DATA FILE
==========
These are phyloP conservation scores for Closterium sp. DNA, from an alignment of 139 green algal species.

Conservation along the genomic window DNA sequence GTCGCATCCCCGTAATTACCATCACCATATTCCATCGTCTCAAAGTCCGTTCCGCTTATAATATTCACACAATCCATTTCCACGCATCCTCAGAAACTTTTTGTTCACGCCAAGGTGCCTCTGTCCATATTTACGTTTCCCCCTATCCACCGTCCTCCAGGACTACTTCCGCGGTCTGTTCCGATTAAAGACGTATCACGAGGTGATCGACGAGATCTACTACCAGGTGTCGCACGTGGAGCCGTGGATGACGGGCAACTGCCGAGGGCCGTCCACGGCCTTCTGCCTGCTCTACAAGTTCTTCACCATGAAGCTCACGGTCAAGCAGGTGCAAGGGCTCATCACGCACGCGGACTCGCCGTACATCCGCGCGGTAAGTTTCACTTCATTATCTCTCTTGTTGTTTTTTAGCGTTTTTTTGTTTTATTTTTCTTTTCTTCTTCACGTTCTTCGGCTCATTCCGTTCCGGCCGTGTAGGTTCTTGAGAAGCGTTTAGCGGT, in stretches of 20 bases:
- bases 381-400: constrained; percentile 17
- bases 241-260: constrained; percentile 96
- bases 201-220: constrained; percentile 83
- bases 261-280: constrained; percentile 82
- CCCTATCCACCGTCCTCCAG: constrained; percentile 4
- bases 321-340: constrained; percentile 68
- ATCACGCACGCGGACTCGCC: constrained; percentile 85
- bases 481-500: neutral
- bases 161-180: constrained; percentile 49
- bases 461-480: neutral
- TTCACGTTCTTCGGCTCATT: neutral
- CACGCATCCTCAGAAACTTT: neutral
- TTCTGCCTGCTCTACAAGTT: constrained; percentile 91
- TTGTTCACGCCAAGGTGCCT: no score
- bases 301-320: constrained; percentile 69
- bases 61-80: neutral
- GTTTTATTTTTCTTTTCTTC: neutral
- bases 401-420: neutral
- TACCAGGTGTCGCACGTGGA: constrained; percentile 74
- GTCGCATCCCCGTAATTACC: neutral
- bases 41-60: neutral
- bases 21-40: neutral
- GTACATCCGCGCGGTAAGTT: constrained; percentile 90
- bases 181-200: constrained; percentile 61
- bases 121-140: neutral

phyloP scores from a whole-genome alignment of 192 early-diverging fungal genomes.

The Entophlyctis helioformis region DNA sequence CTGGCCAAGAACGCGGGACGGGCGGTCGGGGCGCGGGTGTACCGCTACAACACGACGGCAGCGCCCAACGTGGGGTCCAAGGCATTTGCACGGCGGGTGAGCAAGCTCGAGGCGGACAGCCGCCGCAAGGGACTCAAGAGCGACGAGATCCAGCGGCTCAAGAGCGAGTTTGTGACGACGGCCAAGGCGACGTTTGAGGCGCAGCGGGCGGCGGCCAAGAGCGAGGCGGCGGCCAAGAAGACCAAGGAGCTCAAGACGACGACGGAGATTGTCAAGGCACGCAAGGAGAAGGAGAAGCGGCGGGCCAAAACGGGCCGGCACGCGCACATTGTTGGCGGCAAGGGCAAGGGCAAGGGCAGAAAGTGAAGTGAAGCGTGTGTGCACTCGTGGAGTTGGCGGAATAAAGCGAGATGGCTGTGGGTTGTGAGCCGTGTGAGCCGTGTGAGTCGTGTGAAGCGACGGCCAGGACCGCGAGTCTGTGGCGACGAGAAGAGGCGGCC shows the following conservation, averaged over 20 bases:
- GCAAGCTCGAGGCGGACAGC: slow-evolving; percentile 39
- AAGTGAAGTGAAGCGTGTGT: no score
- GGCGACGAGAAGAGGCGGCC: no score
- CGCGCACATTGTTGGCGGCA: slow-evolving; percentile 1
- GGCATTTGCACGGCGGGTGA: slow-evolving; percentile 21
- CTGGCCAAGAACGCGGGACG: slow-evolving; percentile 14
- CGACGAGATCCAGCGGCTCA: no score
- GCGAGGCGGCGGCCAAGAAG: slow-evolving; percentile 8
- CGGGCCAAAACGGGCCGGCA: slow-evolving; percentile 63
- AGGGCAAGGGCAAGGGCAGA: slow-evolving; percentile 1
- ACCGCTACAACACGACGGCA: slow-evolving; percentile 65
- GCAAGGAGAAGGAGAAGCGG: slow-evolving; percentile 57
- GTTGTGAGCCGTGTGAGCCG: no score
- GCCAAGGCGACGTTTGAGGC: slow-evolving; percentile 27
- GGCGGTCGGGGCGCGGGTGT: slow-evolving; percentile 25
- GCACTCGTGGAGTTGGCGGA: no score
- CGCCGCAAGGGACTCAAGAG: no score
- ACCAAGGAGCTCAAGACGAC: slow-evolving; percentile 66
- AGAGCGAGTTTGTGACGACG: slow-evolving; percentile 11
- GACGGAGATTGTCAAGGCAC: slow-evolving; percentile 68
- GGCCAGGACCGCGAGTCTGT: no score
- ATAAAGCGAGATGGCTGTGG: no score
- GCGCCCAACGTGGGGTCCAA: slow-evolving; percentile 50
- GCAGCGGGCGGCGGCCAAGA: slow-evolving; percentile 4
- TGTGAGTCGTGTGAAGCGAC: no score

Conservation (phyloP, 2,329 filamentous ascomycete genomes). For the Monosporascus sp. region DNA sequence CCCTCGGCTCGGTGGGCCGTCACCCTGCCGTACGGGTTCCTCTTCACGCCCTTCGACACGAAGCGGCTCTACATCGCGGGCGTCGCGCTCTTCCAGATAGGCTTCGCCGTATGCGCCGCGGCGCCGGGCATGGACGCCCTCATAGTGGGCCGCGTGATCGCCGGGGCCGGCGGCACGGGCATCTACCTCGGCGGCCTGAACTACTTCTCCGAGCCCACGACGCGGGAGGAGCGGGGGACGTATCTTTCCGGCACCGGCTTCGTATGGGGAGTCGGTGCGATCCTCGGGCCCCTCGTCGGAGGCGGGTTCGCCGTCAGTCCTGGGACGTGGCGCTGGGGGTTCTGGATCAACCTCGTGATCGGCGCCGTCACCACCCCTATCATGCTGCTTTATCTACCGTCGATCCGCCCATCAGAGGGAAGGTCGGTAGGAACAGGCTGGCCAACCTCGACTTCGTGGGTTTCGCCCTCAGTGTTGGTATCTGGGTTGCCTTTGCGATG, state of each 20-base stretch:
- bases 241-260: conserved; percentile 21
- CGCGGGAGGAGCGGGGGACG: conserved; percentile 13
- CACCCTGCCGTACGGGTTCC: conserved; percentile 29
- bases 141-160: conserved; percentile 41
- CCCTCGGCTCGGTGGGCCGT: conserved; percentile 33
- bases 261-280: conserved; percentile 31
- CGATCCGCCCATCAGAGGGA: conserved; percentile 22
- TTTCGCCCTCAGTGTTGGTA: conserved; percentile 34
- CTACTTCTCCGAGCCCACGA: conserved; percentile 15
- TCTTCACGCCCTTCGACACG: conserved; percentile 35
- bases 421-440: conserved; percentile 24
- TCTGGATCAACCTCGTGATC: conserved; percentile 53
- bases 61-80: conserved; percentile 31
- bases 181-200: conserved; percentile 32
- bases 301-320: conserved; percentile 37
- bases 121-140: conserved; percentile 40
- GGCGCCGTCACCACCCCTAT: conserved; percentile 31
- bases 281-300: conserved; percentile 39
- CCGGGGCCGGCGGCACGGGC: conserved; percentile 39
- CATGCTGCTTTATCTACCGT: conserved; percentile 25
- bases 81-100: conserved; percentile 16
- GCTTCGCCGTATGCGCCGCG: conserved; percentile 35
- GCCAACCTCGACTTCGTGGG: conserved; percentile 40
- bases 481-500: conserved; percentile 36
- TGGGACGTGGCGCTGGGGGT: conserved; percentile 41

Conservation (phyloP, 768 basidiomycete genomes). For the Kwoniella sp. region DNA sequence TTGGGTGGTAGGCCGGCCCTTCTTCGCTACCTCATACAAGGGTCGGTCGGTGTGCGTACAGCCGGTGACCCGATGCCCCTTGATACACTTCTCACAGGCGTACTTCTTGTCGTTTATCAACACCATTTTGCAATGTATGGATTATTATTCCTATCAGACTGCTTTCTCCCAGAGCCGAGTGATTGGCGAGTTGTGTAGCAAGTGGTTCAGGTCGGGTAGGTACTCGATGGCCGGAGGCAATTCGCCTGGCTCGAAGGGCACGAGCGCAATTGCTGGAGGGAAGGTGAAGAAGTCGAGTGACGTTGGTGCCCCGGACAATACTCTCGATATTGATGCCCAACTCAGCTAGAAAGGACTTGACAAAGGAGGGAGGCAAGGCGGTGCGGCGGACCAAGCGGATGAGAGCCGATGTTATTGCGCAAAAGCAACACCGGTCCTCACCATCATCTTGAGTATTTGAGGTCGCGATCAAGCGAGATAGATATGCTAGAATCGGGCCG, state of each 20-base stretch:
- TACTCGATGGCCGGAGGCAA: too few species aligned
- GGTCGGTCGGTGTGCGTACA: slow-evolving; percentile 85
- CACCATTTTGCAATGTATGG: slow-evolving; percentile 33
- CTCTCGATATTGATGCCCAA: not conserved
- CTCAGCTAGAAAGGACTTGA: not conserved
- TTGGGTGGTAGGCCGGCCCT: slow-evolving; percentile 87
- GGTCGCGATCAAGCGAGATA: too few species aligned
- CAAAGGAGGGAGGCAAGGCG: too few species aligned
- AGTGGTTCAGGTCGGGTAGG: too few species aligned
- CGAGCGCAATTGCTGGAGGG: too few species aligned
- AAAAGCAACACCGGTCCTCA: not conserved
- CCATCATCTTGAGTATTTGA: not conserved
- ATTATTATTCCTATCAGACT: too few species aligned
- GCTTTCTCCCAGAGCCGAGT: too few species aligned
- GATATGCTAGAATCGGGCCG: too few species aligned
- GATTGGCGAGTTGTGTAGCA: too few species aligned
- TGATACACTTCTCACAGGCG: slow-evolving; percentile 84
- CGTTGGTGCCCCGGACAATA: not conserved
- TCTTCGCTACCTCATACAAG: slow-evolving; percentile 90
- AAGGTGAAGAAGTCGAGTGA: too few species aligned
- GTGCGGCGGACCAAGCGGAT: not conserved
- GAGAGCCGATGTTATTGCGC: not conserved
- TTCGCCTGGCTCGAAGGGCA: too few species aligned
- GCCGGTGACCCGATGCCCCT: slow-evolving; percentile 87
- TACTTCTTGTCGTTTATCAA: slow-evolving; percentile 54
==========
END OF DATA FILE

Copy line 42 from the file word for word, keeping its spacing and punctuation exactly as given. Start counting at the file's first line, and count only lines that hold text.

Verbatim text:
- GTTGTGAGCCGTGTGAGCCG: no score